Around this time of year, as the weather gets warmer, Prof. Cole Gilbert, entomology, challenges the students in his department to bring him the first live tiger beetle of the season. The hunt for this metallic, green predator with six white spots is not just a scavenger hunt for the entomology students. The unique predatory behavior of this beetle provides an extreme example for the study of visual processing in all animals.
Gilbert found himself pursuing entomology and neuroscience in graduate school after taking the two classes in close proximity as an undergraduate student. His interest in animals started as a child, but his college courses challenged him to understand the mechanisms of behavior.
Gilbert has researched a particular tiger beetle, which is common in the Ithaca area with over 2,000 related species world-wide. The predator is one-half inch in size with large eyes and big jaws.
According to Gilbert, tiger beetles “eat anything” with a distinct predatory style. They hunt at relatively high speeds — up to 53.8 centimeters per second in Ithacan beetles. Australian beetles have recorded rates up to 2.5 meters per second.
They chase prey in a strange manner. They run, stop momentarily and then, resume the chase. “It was the stopping part that interested me,” said Gilbert.
Gilbert’s lab analyzed the beetle’s tactic. They found that the behavior is neither an act of sneakiness nor a moment of rest. When the beetles in his lab chased fruit flies, they displayed the same odd behavior. However, when controlled with an artificial prey item, Gilbert saw contradictory results.
When a white prey item moved along a black background, or vice-versa, the beetles did not show the stop-and-go behavior despite moving as fast. However, they maintained their stop-and-go behavior while chasing grey prey, and did not to chase white-on-white.
“A contrast of prey item relative to the background was key,” explained Gilbert.
As Gilbert found out, the beetles stop because they go blind.
“They run so fast that the world goes blurry, and loses contrast. They stop and the world snaps back. They get their aim, then they run, they go blind again, but they’re closer.”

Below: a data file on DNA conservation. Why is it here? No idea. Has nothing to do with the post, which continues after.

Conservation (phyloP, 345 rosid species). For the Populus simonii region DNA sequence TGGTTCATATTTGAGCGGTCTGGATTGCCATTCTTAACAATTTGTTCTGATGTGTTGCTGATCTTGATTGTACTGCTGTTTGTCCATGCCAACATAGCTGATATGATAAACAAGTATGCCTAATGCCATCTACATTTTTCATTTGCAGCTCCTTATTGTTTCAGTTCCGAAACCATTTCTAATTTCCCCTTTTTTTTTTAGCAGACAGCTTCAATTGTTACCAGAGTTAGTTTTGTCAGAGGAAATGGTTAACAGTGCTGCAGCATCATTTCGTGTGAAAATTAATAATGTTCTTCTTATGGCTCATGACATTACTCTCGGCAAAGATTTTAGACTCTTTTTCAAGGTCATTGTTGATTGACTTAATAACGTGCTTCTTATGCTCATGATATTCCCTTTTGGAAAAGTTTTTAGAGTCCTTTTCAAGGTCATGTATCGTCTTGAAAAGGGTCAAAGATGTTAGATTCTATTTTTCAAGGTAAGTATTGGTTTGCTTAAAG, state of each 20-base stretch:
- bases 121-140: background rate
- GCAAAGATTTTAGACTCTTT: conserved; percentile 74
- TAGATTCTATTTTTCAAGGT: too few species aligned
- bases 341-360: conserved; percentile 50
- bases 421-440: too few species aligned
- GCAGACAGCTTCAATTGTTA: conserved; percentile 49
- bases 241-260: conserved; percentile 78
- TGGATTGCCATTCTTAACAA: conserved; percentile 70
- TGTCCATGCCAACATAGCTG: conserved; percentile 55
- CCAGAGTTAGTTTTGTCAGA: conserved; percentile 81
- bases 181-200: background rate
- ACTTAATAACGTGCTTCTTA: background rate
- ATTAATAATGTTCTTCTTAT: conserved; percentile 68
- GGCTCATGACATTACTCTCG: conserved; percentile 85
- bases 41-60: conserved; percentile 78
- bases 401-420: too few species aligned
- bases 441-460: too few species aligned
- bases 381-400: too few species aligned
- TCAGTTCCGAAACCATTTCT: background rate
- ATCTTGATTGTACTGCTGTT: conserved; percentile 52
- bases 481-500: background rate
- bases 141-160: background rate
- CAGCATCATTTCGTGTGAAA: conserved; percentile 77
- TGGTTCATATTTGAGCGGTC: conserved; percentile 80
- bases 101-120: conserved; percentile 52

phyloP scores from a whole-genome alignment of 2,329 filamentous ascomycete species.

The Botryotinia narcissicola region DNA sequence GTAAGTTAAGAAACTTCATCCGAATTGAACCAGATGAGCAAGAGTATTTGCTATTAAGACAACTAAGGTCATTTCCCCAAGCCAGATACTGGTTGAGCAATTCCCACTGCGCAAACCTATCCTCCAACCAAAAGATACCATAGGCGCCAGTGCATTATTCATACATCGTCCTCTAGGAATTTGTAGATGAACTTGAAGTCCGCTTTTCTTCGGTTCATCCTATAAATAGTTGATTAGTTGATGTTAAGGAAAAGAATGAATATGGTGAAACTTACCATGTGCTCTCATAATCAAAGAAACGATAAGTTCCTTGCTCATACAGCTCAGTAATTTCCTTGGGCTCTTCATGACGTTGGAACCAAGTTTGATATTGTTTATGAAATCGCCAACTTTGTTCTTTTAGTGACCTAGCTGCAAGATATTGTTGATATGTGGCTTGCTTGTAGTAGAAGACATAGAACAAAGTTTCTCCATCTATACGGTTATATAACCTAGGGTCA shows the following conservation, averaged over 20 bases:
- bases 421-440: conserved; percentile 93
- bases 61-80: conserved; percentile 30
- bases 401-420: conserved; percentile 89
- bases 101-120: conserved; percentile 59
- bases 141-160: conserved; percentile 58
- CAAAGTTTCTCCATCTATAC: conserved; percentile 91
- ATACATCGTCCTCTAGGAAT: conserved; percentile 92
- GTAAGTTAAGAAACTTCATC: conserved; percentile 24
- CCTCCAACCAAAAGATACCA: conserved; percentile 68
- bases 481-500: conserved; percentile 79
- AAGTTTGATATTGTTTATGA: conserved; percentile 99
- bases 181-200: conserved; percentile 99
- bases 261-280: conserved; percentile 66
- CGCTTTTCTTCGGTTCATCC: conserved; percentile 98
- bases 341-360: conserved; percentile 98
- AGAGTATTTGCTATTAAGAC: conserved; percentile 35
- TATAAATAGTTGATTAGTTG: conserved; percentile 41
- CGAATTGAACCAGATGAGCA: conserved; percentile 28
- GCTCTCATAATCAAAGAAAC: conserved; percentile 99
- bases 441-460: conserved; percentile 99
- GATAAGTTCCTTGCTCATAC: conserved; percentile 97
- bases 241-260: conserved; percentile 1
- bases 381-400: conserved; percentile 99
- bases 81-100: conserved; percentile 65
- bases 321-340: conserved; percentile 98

According to Gilbert, by inserting an electrode photoreceptor in the beetle’s retina they are able to, “test how fast the shutter speed is in their eyes, and it’s not very fast.”
The computer-generated images of the beetle’s retina excited Gilbert. They demonstrated the effects of the moving environment. He said, while images from an insect’s perspective alone are not new, these images from a moving perspective provide insight into beetle behavior.
The basic visual process remains the same in every creature. At high rates of movement, fish and birds experience the same blurring effect. Humans are never able to naturally see these effects.
The tiger beetle’s faulty speed arouses many evolutionary questions, which Gilbert hopes to tackle. Why has evolution not reduced the hazardous speed of tiger beetles? Would they benefit from moving slower?
These trade-offs in nature intrigue Gilbert.
As the professor of introductory biology, BioG 1101, Gilbert also sees a trade-off in the university’s new biology curriculum and major requirements. The introductory biology course, which was originally introduced at Cornell, will be replaced. Next year, incoming students in the biology major will choose two of three elective courses to replace introductory biology: Ecology and the Environment, Physiology or Cell and Developmental biology.
While he believes this will benefit individuals with distinct goals, many undecided student may fail to find their ideal concentration. “The lack of a survey course and lack of exposure to everything in biology might hurt those students,” said Gilbert.
If Cornell maintains its high medical and graduate school placement in the future, Gilbert believes that time will indicate that the university wisely altered the program.
Original Author: Tajwar Mazhar